Call Russ Feingold and ask him why he’s more interested in censuring the President than protecting our freedom.
Paid for by the Republican National Committee not authorized by any candidate or candidate’s committee
The Republican National Committee is responsible for the content of this advertising.

The ad characterizes President Bush as "working to keep American families safe," while accusing Sen. Feingold of leading Democrats who are "working against . . . efforts to secure our country." The ad claims that "Feingold and other Democrats want to censure the President. Publicly reprimanding President Bush for pursuing suspected members of al Qaeda." That is a false characterization.

Mischaracterizing the Censure Resolution

When Feingold introduced his resolution to censure the president on March 13 he stated clearly on the Senate floor:

Feingold: No one questions -- no one questions -- whether the government should wiretap suspected terrorists. Of course we should and we can under the current law.

He also stated in a March 12 press release :

Feingold: This issue is not about whether the government should be wiretapping terrorists -- of course it should, and it can under present law.

The resolution would censure Bush for the way in which he ordered wiretaps, not for the wiretaps themselves. It would condemn him for "unlawful authorization of wiretaps of Americans within the United States without obtaining the court orders required " (emphasis added), and also for "failure to inform the full congressional intelligence committees," and for "his efforts to mislead the American people" about the legalities of the program.

Feingold and the PATRIOT Act

The radio ad says the PATRIOT Act "has disrupted over one hundred and fifty terrorist threats and cells," a claim that rests solely on statements from the Department of Justice and which hasn't been independently verified. The ad also says Feingold is leading Democrats in "opposing the PATRIOT Act and terrorist surveillance program."

The surveillance program is separate from the Patriot Act, however. It is true that Feingold has twice opposed enactment of the PATRIOT Act. In 2001, Feingold was the only Senator to vote against the original act and in 2006 he was one of ten Senators who voted against the bill that renewed the act with modifications. Feingold says on his website : "the [PATRIOT] Act contains many provisions that are needed to help protect our nation against terrorism," and says he voted against the act because "the bill went too far in allowing the government to obtain personal information about law-abiding Americans and in undermining constitutional rights and protections." As for the surveillance program, as we've noted, Feingold does oppose the nature of Bush's program but not surveillance of suspected terrorist.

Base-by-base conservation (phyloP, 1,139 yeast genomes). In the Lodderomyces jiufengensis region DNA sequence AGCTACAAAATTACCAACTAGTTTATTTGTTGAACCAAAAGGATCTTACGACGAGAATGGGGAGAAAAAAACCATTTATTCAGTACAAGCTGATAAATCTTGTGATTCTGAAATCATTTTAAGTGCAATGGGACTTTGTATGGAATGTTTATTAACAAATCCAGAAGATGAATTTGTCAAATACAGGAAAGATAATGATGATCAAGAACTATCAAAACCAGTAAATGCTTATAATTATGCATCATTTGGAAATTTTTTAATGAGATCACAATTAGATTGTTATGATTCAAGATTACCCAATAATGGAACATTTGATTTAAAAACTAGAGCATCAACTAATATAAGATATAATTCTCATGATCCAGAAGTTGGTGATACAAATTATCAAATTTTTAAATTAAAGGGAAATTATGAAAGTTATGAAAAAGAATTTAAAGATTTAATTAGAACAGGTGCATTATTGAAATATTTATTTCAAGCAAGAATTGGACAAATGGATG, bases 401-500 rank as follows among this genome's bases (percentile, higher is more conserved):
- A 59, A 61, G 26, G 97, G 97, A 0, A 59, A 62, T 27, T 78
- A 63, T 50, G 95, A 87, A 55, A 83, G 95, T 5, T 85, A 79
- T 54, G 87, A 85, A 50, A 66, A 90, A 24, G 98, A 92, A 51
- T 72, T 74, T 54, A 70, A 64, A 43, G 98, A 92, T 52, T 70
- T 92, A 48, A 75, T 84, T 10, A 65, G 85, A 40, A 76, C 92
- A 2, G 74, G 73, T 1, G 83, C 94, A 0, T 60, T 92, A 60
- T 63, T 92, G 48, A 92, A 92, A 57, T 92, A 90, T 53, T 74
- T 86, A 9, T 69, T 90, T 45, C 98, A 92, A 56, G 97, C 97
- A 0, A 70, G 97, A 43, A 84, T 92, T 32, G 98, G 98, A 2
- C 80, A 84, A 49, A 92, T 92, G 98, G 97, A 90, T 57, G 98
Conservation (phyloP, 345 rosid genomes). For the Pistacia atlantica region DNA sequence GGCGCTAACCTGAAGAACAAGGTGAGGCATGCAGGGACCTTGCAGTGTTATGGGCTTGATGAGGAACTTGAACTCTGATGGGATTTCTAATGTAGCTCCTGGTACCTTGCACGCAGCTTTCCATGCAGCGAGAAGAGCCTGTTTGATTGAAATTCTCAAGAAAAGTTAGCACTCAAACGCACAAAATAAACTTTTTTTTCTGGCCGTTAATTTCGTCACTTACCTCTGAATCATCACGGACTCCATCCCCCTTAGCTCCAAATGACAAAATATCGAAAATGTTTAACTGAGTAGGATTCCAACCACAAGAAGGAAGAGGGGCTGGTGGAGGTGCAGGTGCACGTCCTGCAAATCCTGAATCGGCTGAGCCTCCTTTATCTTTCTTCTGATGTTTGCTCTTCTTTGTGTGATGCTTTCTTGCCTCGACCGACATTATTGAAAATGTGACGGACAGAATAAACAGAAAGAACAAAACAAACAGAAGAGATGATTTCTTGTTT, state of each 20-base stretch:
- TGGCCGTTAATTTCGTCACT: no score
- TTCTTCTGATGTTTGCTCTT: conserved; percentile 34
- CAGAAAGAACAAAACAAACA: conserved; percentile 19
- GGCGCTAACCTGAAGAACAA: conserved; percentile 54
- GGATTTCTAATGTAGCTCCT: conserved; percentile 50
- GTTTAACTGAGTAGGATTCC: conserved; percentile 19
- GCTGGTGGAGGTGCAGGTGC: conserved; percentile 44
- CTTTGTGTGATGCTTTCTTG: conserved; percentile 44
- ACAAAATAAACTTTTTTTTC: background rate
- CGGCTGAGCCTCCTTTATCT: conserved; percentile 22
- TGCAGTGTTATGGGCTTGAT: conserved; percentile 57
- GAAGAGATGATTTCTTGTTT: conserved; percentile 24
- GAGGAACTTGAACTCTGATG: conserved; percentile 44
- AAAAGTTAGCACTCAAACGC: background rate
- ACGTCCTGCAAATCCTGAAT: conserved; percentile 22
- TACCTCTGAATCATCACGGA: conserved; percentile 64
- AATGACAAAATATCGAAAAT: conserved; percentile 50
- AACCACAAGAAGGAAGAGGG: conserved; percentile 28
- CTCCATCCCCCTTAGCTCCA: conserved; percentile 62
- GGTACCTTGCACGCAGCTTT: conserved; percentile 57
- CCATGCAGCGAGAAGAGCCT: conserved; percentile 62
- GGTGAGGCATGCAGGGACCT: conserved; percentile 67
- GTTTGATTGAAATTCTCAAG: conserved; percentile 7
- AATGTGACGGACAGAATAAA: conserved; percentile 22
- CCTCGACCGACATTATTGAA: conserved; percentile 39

Who is Calling for Impeachment?

The ad also says that "some Democrats are even calling for President Bush’s impeachment ." That's true, but there aren't many. Rep. John Conyers introduced a bill last December to create a select committee to "make recommendations regarding grounds for possible impeachment." As of March 21, Conyers had attracted 31 additional sponsors.

Republicans hope to convince voters that Democrats intend to impeach the President if they gain control of Congress. Republican National Committee Chairman Ken Mehlman said March 20 on CNN's Situation Room: "the [impeachment] talk originally came up from a number of different people, including John Conyers, a gentlemen who if the Democrats took control, would be the chairman of the House Judiciary Committee. And what I think is important for people to understand is this is their agenda."

— by Emi Kolawole


Congressional Record, 13 March 2006, S2011-S2015.

"Feingold Introduces Resolution Censuring the President," Press Release. 12 March 2006.

"Fourth Year of War in Iraq Begins; Could Democrats Launch Impeachment Campaign Against Bush?" The Situation Room. CNN. Transcript. 20 March 2006.

"RNC Release New Radio Ad Entitled 'Censure'." Press Release. 21 March 2006.